Perth commuters and visitors to the city are encouraged to make a bee-line to the Murray Street Mall on Thursday to celebrate World Bee Day 2021.
A bee flora display in the mall will feature a safely enclosed bee hive, as well as bee experts to enlighten visitors about research efforts to foster and protect the Australian honey bee industry.
Visitors can learn about research to support the safety and integrity of honey products, including recent enhancements to the B-QUAL quality assurance system by the Cooperative Research Centre (CRC) for Honey Bee Products, a team of researchers funded by the Federal Government.
The University of Western Australia (UWA) and the Department of Primary Industries and Regional Development (DPRID) are CRC participants, which have been working to augment B-QUAL as a tool to aid the continuous improvement of bee businesses and industry.
B-QUAL was initially established as a traceability tool in 1999 by the Australian Honey Bee Industry Council and is now guided by a board of Australia’s top beekeepers.
CRC CEO Liz Barbour, from the UWA School of Agriculture and Environment, said the upgraded digital system would help beekeepers maintain records to assist their businesses to grow and develop.
“B-QUAL was originally developed as a food safety program to meet quality assurance requirements for both domestic and export markets and captured tracking and tracing data, as well as biosecurity and hygiene information,” Dr Barbour said.
“Recent modifications have been made to enable beekeepers to benchmark so they can make informed management decisions to improve their business and offer customers quality assured honey bee products.
“This system is being modified to be offered to all beekeepers so smaller operators can access a self-auditing system, B-Trace, which importantly records biosecurity observations critical for maintaining Australia’s bee health.”
The B-QUAL system also now links to extensive flora mapping throughout Australia, which is being modified into a bee flora management decision tool.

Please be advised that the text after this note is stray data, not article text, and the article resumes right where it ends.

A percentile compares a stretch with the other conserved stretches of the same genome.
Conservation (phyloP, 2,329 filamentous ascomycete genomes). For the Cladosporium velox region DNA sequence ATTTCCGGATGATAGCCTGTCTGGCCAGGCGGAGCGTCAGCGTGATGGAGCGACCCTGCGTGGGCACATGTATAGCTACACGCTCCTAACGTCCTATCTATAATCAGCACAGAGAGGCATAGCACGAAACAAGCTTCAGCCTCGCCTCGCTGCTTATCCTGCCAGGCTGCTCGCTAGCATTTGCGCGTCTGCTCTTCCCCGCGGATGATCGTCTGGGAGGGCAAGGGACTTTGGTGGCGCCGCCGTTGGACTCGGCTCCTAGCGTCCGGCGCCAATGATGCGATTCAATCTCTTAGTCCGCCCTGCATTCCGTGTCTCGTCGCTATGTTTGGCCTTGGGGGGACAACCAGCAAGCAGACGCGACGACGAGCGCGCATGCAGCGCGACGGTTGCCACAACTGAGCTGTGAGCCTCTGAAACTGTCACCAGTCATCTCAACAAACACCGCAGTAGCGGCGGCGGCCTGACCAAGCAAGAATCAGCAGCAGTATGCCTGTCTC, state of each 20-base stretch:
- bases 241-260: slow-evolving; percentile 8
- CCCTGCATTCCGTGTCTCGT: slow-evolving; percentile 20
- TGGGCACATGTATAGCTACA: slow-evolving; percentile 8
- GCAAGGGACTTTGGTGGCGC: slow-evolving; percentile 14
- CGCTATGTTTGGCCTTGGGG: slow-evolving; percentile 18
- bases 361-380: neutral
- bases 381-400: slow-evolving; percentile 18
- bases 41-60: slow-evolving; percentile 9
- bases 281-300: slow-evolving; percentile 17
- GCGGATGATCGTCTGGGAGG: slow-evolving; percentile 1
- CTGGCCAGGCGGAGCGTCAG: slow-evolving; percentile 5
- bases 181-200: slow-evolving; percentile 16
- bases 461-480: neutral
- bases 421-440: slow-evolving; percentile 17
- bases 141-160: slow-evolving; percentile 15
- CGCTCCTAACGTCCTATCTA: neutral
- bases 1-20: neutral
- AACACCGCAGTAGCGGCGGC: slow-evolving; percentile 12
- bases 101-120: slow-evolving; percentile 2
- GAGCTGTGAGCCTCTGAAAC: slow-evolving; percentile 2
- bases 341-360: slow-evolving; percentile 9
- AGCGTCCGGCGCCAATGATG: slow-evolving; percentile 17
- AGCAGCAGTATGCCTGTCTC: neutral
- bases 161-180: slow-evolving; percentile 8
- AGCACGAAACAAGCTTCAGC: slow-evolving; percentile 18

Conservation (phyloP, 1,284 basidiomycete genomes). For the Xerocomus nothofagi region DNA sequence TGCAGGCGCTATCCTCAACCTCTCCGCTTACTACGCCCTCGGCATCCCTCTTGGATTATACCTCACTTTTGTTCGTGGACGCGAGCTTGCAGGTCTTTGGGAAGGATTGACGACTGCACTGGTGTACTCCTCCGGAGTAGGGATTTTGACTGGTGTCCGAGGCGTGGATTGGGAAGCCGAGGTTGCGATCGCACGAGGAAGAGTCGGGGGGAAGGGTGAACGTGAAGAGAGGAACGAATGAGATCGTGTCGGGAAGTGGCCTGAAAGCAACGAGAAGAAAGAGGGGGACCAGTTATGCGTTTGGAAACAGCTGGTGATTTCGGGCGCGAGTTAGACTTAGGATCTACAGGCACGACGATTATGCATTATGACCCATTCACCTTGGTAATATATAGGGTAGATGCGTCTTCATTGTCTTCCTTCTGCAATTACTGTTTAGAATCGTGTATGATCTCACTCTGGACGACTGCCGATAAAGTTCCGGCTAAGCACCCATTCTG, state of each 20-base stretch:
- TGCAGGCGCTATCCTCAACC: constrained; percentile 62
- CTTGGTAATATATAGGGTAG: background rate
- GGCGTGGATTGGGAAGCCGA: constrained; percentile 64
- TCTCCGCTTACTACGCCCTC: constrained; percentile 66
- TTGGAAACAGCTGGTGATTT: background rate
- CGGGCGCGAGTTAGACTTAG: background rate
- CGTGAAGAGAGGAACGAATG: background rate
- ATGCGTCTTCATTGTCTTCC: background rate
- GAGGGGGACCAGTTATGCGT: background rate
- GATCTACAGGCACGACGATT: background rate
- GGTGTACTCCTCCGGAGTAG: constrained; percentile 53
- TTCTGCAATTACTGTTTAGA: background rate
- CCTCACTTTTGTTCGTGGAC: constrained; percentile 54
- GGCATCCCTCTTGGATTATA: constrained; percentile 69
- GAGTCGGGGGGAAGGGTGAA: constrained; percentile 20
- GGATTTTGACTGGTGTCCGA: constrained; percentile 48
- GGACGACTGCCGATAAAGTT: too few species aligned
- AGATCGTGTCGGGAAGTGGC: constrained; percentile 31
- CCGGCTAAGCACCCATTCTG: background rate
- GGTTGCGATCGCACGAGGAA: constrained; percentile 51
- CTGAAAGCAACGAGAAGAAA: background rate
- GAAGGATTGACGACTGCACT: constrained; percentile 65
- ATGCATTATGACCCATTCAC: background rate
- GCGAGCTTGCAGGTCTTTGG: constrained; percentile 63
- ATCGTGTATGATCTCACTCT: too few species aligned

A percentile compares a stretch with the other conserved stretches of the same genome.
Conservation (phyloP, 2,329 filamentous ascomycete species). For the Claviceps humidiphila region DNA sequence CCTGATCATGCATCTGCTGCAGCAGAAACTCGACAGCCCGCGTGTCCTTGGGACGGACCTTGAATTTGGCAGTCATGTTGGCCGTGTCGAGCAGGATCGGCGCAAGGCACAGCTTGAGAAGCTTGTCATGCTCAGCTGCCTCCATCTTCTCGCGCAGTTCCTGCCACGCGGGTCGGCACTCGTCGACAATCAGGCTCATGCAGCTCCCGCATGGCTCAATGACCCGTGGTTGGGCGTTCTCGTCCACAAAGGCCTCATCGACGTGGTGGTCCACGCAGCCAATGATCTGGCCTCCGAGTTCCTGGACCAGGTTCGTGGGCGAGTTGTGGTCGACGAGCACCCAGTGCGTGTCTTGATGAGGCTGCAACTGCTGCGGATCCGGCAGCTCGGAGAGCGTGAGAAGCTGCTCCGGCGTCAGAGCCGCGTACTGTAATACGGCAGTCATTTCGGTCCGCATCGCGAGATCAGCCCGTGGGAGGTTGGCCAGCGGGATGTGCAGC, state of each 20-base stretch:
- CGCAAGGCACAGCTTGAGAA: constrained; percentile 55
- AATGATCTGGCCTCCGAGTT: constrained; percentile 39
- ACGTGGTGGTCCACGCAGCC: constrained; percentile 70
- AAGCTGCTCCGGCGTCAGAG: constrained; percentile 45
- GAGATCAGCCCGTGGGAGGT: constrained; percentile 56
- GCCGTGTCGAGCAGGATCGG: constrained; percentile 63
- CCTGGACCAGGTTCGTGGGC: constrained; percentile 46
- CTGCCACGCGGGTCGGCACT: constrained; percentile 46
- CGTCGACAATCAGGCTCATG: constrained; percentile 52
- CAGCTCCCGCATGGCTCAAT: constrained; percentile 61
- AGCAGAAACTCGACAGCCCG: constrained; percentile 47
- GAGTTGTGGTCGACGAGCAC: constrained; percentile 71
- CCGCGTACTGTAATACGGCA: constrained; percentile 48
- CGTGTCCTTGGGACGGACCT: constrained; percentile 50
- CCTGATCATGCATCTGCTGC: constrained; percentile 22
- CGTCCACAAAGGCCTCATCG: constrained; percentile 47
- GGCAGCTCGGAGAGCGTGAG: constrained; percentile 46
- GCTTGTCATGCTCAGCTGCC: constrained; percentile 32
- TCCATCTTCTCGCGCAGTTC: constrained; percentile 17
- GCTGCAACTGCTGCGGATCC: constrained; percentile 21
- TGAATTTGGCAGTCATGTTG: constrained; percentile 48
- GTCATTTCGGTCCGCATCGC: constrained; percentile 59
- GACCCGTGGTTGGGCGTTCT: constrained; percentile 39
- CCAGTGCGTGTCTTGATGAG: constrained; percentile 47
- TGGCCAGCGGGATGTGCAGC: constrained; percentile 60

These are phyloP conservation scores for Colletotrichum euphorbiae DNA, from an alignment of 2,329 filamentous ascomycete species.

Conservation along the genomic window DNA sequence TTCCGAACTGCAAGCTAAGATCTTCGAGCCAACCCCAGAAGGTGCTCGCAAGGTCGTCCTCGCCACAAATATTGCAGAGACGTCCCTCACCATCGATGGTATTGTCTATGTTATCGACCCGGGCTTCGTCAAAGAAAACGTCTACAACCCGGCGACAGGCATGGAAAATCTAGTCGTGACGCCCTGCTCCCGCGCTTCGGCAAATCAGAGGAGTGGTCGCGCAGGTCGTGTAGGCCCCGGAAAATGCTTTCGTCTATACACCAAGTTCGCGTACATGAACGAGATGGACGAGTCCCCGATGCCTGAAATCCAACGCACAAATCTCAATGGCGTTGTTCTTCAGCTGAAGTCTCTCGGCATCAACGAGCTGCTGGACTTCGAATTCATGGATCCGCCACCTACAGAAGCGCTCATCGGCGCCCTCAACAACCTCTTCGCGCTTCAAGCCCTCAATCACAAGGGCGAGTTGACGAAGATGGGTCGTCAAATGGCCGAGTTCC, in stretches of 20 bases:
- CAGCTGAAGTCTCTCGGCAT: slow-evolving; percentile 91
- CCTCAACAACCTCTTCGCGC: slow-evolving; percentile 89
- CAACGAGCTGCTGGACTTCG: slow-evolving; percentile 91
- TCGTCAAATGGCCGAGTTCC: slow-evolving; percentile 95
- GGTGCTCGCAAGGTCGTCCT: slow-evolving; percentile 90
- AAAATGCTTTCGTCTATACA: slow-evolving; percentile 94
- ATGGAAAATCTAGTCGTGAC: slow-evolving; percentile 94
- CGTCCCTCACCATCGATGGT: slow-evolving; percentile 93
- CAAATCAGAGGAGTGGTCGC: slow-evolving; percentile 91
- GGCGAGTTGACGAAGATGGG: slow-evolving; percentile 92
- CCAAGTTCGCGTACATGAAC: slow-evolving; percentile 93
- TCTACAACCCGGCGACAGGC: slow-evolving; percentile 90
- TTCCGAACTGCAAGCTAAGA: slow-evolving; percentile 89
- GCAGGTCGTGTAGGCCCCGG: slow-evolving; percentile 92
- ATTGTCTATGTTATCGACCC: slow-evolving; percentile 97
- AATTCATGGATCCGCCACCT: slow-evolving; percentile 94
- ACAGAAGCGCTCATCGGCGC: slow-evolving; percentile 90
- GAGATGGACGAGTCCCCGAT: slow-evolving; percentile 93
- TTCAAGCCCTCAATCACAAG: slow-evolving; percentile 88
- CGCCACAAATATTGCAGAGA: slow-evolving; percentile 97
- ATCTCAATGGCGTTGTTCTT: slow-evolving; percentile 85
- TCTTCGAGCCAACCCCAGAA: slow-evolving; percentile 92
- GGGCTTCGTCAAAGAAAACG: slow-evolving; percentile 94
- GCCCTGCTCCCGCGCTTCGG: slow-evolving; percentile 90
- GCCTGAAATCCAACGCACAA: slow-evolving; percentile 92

The tool takes into account forest logging, burn intensity and how quickly the vegetation recovers to assist hive placement planning.
“This link to flowering and honey production is proving to be a powerful aspect of the tool that has attracted interest from biodiversity researchers interested in vegetation recovery from bushfires of varying intensities,” Dr Barbour said.
The CRC partners are also working on extending the B-QUAL system to include a new function that details honey chemistry to provide customers with confidence in the provenance of the product they are purchasing.
“Every beekeeper has a different story to tell about the characteristics of their honey product and how it is unique,” Dr Barbour said.
“The testing will help to align honey characteristics with the product to provide customers a more authentic understanding.”
DPIRD staff will also be on hand at the Murray Street Mall display to talk about the department’s involvement in the National Bee Pest Surveillance Program.
The program has 44 sentinel hives located at ports at Fremantle, Derby, Geraldton, Kwinana, Bunbury, Albany and Esperance, as well as Perth Airport to detect swarms of exotic bees that could threaten the State’s enviable biosecurity status.
The hives, known as catchboxes, are checked by DPIRD officers regularly, while some also employ automated cameras.
DPIRD principal agribusiness development consultant Gerard Leddin said the program provided an early warning system to detect new incursions of bees from overseas, which could introduce potentially devastating pests and diseases.
“WA is free from exotic bees and viruses, like Varroa mite, Asian honey bee and European foul brood, and it is important to undertake surveillance to ensure any biosecurity incursions are detected and dealt with swiftly to protect our industry and market access,” he said.
The National Bee Pest Surveillance Program is jointly funded by the Australian Honey Bee Industry Council, Horticulture Innovation Australia, AgriFutures Australia, Grain Producers Australia and the Australian Government.
World Bee Day raises awareness of the importance of bees and beekeeping and includes events around the world.
Find out more about bee research, the importance of bees globally and efforts to help bees to thrive in UWA’s video.
Megan Broad/Katrina Bowers, media liaison
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